Hacktoberfest 2019

Glance at my Pull Request

Here is a short list about my Pull Requests and how they gone. The overall status can be cheked as usual.

pg_proctab on FreeBSD

While preparing material for a PostgreSQL professional course, I found pg_proctab. Since my default PostgreSQL machine runs on FreeBSD, and pg_proctab did not compile on such an operating system, I decided to try to make it work. So here it is my attempt at making it compiling on FreeBSD. After several days, I realized that probably the project on GitHub was not under the radar, and in fact it was just a mirro, so I pushed the Merge Request onGitLab too.

pgBackRest command expire with --dry-run

This started as a very simple patch, at least I thought, and revelead itself as one of the most complex in this October, to the extent it is still open! The idea is to provide a --dry-run option to the expire command to let an user to see what is going to happen on backups without removing them. I have to say the team behind pgBackrest has been very supporting and polite, and I hope to be able to finish this pull request.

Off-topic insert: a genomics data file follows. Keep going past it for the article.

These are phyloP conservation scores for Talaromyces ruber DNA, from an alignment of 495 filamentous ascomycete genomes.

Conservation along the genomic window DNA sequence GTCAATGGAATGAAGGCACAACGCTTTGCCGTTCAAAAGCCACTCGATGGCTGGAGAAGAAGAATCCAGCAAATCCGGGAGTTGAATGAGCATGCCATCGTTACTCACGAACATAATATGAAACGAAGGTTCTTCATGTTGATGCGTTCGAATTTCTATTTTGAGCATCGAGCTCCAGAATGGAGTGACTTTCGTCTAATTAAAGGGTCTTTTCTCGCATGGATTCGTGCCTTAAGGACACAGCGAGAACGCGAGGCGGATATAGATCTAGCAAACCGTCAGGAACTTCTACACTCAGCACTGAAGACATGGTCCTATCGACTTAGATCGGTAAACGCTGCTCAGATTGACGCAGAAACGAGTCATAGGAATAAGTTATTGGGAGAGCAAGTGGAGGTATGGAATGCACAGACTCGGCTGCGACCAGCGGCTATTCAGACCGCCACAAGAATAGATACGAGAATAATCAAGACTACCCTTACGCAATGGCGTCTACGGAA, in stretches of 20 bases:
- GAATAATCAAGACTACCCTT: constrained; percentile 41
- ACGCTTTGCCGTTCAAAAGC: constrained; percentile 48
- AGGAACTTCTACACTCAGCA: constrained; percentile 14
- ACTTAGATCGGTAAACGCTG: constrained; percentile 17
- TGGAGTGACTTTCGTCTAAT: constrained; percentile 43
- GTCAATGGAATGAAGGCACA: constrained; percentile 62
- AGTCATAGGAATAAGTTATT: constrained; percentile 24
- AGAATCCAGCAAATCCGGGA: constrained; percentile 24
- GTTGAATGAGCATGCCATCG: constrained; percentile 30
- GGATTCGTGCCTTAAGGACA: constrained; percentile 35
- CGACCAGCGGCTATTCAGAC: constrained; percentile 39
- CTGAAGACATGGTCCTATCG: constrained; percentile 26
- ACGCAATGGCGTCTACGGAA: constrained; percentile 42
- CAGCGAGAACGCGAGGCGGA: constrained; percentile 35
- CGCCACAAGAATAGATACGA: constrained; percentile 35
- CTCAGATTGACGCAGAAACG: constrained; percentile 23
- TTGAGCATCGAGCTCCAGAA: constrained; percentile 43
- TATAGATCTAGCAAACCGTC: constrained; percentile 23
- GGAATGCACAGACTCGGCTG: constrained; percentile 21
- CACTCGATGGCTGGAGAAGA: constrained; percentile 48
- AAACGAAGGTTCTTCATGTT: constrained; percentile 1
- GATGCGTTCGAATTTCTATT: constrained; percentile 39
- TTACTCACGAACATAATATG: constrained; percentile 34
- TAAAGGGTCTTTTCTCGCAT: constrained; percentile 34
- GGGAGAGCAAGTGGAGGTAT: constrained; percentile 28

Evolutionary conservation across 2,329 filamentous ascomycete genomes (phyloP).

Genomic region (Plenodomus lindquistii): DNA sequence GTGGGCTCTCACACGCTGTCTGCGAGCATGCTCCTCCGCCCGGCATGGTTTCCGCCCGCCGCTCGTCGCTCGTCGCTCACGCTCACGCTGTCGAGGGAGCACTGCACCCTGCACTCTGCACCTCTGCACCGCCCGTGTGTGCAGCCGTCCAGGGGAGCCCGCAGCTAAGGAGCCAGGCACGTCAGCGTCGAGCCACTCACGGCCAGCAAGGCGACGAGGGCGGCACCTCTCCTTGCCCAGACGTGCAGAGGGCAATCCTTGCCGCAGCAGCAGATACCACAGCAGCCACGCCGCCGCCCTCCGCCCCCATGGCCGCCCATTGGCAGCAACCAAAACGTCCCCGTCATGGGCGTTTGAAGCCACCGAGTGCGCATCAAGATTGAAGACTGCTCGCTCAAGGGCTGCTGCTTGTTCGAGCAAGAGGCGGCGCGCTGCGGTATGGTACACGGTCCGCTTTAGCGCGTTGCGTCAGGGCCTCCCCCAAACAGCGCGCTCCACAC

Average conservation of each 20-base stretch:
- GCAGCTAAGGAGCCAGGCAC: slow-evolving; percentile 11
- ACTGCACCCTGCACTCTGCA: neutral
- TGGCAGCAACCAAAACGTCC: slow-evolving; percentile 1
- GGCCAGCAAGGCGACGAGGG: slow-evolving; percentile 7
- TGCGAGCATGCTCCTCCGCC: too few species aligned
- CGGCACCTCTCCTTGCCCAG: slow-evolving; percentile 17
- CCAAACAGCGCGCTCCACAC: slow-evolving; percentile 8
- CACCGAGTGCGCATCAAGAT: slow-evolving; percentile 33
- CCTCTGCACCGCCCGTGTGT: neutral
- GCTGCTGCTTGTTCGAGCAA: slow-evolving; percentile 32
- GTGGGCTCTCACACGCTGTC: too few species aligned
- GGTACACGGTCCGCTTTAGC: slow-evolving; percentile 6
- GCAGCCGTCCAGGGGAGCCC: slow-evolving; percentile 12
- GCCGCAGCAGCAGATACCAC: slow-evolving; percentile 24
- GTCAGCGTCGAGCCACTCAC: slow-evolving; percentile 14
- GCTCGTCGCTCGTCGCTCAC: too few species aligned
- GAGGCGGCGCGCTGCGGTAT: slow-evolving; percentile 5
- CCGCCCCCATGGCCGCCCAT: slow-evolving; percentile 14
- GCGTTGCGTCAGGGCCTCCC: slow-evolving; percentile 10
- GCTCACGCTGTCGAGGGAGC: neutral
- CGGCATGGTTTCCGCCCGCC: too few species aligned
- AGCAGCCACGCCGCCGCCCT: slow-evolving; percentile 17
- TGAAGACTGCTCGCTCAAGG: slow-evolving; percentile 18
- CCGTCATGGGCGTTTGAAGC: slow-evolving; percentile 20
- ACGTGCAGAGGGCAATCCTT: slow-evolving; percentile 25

pgenv improvements

As usual, I did some improvements to pgenv:
  • implement an alias command in order to let the user provide mnemonic names to each installed cluster. This is till ongoing work, since I later decided to try to implement a whole aliasing mechanism in order to allow for multiple installations;
  • implement a rebuild command, a quite straightforward patch to implement a rebuild command that starts a total rebuild of the specified cluster;
  • implement a psql command, something I then closed by myself to substitute with the actual implementation of a warning about the user’s PATH. The idea was to provide the user with the actual PostgreSQL executables related to the in-use cluster;
  • supports scripts allowing the user to define custom scripts to be executed at different phases during the build/start-up of a cluster.

pgconf.eu and www.itpug.org

Well, this is a kind of troophy patch that happened to be just because I simply don’t understand the way ITPUG is handling the spread of PostgreSQL (and Open Source) in Italy. In October PostgreSQL 12 was released, and the official web site for the ITPUG community did not mention that.

The article Hacktoberfest 2019 has been posted by Luca Ferrari on October 31, 2019